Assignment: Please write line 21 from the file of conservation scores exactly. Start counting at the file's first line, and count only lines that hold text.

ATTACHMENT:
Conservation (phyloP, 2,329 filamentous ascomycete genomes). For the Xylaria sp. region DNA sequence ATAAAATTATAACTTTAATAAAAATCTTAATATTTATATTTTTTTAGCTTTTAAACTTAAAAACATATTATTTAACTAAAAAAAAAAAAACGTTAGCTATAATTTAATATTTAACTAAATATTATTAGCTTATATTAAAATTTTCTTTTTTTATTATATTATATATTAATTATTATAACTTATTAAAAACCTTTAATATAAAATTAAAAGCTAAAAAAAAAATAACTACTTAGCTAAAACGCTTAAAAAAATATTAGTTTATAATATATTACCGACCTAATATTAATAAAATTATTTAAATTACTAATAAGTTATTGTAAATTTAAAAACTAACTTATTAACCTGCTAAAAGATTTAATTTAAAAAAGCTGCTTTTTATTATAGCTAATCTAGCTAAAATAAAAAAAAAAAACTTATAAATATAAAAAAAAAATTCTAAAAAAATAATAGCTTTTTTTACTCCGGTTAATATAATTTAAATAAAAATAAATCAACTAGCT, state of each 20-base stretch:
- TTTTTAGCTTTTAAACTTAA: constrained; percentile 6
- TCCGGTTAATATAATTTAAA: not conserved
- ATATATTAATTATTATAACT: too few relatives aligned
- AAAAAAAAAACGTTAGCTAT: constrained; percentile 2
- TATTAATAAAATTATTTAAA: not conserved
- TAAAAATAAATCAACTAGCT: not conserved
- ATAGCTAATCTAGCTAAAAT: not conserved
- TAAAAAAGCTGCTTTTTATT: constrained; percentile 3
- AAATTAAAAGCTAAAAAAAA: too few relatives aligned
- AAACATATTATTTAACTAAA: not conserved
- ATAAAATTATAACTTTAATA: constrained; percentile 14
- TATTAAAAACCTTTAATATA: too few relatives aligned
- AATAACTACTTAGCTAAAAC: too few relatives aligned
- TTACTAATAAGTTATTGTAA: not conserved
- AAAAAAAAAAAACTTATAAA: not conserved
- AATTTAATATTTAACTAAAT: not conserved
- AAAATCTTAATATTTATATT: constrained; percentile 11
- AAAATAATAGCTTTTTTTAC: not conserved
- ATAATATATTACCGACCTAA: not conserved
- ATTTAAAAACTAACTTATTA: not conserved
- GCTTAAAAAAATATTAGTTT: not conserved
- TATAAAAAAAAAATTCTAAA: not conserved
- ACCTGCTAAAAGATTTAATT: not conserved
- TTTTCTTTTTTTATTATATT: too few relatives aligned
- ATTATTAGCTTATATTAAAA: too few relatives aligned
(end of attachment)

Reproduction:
- ATTTAAAAACTAACTTATTA: not conserved